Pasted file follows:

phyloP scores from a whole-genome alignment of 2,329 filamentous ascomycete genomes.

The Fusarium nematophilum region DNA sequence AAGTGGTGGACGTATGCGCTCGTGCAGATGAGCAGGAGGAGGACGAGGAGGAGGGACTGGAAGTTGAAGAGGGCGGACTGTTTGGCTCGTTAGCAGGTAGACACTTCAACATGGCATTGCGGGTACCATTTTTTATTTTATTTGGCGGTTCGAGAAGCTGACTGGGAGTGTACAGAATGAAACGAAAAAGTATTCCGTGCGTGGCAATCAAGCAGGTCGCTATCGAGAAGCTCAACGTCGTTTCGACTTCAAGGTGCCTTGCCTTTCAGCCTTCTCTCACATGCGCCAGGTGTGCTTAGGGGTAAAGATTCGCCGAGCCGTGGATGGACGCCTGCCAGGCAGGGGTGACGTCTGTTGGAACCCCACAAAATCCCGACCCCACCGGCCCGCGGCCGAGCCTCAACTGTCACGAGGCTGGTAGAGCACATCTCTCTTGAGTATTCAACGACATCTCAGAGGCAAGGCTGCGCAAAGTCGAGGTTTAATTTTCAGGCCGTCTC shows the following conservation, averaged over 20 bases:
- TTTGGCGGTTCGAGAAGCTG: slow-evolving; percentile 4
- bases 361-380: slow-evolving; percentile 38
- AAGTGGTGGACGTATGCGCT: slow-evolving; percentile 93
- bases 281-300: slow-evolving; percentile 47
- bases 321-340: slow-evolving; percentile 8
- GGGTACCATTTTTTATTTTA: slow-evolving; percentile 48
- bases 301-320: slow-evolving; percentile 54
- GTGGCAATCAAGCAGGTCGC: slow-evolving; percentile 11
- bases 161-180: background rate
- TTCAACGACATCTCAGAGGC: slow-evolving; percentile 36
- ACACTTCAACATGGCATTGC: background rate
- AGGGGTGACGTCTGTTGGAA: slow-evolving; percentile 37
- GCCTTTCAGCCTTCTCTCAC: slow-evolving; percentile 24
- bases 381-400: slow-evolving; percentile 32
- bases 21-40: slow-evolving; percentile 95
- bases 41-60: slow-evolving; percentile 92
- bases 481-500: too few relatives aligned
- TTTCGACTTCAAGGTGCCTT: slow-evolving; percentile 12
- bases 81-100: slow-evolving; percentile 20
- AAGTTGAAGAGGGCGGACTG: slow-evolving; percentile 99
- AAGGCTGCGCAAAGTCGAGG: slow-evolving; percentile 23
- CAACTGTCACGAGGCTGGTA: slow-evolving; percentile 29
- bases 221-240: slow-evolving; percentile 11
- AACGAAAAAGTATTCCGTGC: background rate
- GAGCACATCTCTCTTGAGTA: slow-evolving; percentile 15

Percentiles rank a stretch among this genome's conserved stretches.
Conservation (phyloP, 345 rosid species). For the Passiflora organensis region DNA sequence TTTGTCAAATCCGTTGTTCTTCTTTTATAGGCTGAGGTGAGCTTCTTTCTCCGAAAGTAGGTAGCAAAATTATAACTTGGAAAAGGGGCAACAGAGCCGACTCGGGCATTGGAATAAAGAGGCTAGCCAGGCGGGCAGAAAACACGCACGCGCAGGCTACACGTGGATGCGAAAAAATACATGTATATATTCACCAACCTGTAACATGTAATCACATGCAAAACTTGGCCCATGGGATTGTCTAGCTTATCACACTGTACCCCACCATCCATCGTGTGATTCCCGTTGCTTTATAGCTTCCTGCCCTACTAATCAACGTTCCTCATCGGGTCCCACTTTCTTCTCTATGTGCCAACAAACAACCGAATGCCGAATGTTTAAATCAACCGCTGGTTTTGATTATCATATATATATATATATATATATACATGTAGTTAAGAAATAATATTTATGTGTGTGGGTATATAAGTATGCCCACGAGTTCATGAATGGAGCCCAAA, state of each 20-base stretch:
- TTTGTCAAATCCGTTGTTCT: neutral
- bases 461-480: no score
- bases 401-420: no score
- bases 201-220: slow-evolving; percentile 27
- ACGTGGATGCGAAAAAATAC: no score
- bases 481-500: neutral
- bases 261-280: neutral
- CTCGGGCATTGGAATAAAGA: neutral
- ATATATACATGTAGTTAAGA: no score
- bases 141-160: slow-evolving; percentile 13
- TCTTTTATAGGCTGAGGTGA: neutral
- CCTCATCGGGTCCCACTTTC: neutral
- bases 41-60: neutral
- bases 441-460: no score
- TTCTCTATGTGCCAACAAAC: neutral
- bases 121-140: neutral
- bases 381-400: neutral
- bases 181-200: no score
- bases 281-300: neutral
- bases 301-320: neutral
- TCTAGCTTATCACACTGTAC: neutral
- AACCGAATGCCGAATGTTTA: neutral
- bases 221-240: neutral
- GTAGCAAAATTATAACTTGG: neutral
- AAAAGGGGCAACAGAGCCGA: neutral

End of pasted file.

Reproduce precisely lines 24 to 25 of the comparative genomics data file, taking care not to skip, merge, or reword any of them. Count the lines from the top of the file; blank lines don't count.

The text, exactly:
- CAACTGTCACGAGGCTGGTA: slow-evolving; percentile 29
- bases 221-240: slow-evolving; percentile 11